All made sacred by the intimate and public grief of his widow, Ofelia Acevedo, and their young children, now orphans: Reinaldo, Oswaldo and Rosa María, who read an allegation where she held the government responsible for the tragedy, demanded an impartial investigation, and denounced the death threats endured by the family. Weeks early, a car had rammed his car causing it to flip over, although that time Payá was unharmed.

During the wake and internment, the congregation was surrounded by a battalion of police and the mobs of the so-called Rapid Response Brigades, which eventually resulted in dozens of arrests.

Payá has died, with his Andrei Sakharov Prize from the European Parliament (2002) and his five nominations for the Nobel Peace Prize.

The death of the leader of the Christian Liberation Movement and the author of civic renewal platforms such as the Varela Project, which gathered more than 25,000 national signatures for a constitutional referendum that was rejected by the Cuban government. He died in a traffic accident at noon on Sunday 22 July, on a road in Bayamo, east of the island.

Moments later, in the capital, his daughter received a terrifying phone call: according to the testimony of the survivors (the Spaniard Ángel Carromero Barrios and the Swede Jens Aron Modig), another vehicle had struck their rental car. Inexplicably, this time, only the Cubans riding in the back seat died (Payá and his young collaborator Harold Cepero), without the two foreigners suffering serious injuries.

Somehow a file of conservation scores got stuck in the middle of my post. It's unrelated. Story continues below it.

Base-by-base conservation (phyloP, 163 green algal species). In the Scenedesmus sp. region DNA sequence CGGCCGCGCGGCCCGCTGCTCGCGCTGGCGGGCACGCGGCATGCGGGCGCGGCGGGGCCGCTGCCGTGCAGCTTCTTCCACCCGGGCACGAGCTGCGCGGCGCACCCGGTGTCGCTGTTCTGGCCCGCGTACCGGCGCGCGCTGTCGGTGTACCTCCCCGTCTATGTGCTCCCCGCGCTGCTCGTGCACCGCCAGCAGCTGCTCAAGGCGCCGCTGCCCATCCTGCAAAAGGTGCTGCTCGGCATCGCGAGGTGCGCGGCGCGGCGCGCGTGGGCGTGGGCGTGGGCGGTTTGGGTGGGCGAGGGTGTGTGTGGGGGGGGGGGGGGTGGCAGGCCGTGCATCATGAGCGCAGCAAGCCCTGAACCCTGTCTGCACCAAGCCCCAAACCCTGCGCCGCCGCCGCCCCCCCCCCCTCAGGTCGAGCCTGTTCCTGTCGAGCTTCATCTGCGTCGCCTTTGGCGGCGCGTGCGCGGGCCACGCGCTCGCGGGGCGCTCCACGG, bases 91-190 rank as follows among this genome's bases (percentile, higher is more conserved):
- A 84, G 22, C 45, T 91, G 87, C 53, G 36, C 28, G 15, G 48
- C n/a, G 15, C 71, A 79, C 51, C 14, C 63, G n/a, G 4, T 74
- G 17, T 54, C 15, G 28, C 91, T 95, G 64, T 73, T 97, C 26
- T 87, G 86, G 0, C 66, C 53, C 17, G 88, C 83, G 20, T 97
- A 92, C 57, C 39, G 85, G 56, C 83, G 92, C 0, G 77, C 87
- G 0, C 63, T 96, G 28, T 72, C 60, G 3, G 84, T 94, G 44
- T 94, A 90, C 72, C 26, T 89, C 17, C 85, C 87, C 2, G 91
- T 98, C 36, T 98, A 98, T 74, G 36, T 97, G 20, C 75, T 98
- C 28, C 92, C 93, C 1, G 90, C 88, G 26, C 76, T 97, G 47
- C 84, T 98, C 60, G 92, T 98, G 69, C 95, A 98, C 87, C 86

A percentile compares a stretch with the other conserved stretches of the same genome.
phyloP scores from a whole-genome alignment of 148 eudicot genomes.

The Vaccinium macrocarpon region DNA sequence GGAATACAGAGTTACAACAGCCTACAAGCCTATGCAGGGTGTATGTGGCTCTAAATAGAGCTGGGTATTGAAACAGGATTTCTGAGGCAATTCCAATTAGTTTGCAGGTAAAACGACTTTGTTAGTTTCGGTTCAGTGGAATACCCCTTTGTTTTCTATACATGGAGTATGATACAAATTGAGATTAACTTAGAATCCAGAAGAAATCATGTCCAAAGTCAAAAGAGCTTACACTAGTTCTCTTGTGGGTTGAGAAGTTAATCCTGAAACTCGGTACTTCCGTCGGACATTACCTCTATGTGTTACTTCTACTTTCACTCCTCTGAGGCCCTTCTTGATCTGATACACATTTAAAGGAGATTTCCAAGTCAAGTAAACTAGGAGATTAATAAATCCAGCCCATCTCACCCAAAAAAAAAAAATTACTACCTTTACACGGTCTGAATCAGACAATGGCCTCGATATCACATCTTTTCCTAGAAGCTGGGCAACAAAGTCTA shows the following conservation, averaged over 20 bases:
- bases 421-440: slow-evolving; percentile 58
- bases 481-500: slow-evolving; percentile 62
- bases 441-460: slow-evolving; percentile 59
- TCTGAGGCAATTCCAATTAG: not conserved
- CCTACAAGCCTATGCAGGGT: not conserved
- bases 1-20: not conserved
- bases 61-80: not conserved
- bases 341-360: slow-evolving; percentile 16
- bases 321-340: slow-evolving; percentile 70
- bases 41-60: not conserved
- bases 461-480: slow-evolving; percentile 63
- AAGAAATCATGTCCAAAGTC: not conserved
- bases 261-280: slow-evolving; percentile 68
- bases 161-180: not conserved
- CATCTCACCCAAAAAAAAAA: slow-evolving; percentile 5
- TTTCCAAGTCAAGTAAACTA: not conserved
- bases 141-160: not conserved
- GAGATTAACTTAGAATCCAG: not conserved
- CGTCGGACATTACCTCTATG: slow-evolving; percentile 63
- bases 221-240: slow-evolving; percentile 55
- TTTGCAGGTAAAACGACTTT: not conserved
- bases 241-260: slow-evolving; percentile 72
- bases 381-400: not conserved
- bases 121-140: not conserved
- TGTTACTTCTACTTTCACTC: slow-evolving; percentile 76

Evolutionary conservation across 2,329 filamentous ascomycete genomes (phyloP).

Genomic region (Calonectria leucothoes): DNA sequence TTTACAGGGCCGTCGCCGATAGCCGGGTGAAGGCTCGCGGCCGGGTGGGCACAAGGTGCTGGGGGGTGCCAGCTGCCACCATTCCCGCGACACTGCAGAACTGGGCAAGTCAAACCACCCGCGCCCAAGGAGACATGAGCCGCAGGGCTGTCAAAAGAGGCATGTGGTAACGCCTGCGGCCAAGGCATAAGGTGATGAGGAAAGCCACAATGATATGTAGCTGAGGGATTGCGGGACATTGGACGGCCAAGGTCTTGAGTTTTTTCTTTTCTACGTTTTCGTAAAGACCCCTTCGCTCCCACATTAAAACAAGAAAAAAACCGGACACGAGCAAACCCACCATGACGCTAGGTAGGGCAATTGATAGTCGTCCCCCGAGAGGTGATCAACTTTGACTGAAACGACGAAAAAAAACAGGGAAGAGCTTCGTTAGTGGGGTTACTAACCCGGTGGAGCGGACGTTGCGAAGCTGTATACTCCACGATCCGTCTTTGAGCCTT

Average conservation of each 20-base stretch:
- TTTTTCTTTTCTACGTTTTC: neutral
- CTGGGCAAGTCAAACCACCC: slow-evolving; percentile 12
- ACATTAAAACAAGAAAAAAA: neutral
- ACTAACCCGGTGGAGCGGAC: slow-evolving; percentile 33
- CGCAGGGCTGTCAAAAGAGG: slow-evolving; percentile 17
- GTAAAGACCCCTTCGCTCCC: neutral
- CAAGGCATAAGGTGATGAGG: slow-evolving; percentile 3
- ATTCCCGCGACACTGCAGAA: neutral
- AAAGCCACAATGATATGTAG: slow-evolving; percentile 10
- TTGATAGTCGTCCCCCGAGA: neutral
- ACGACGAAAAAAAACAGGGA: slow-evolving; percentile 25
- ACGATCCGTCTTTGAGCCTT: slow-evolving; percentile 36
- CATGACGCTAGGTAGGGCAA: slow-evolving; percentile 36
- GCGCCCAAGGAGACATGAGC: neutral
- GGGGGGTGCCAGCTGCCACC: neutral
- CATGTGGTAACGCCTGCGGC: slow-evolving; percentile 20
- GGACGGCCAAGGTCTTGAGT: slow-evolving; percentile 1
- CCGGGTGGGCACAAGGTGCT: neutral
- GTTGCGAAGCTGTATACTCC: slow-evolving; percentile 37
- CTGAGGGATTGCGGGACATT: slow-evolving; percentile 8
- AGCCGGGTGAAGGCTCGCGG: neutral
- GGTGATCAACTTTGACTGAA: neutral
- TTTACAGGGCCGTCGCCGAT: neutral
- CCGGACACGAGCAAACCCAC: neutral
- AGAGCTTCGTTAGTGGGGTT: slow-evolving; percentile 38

Like every prophet, Payá didn’t manage to exercise his power in the promised country he was trying to found. Like every prophet, it will have to be his body that calls the citizenry to awaken.

July 27 2012





Paya Dead Ipso Facto in "Ecured"

23 07 2012

What effectiveness with the enemies…!!!

Translator’s note: Ecured is the Cuban government’s internal “wikipedia” — written and controlled by the government.

The introductory text of Oswalda Payá’s entry reads:

Oswaldo José Payá Sardiñas. Cuban counterrevolutionary, linked to the United States. Leader of the counterrevolutionary organization The Christian Liberation Movement (MCL) and the leading advocate of the so-called Varela Project, financed from the exterior, with the active participation of the United States Interest Section in Havana (USIS).

As a part of the propaganda support from abroad he received the Andrei Sakharov Human Rights Prize from the European Parliament in 2002.

He frequently attended meetings at USIS, where he received guidance and financing for his activities. He died in an automobile accident on July 22, 2012.

July 23 2012





BIOSTALGIA

18 07 2012

Nostalgia for the life lived or maybe not so much.

Nostalgia for the people who slipped like water through our fingers with the change of the century and the millennium. All magnificent, all beautiful human beings, memory erases the landmarks or makes them desperately breathable.

Nostalgia for the limits we then imagine, as an antidote to our big fear and our not small mediocrity. We were never us.

Nostalgia for a biography that no one fully has yet, in Havana as in the exile.

Nostalgia for the biology that is already betraying the bodies and minds of our generation, orphaned by revolution and aborted by capitalism

Nostalgia, in the ultimate instance, for the Biology Faculty, splendid mass of the morning classrooms in one of the most unforgettable streets of the world: Number 25 in the foothills of El Vedado.

Nostalgia for the Republican desks where we met Biochemistry in 1989, when Cuban generals died and the survivors censored Soviet publications, while the civil collaterals emigrated en masse after being expelled from their jobs for saying out loud what the repressors were thinking.

Nostalgia for a time of harsh light but not as extreme as the vacuum that swallowed the years zero to two thousand.

Nostalgia for a major that, before entering the university, sounded to us the most complicated on planet Earth: Biochemistry.

Biostalgia.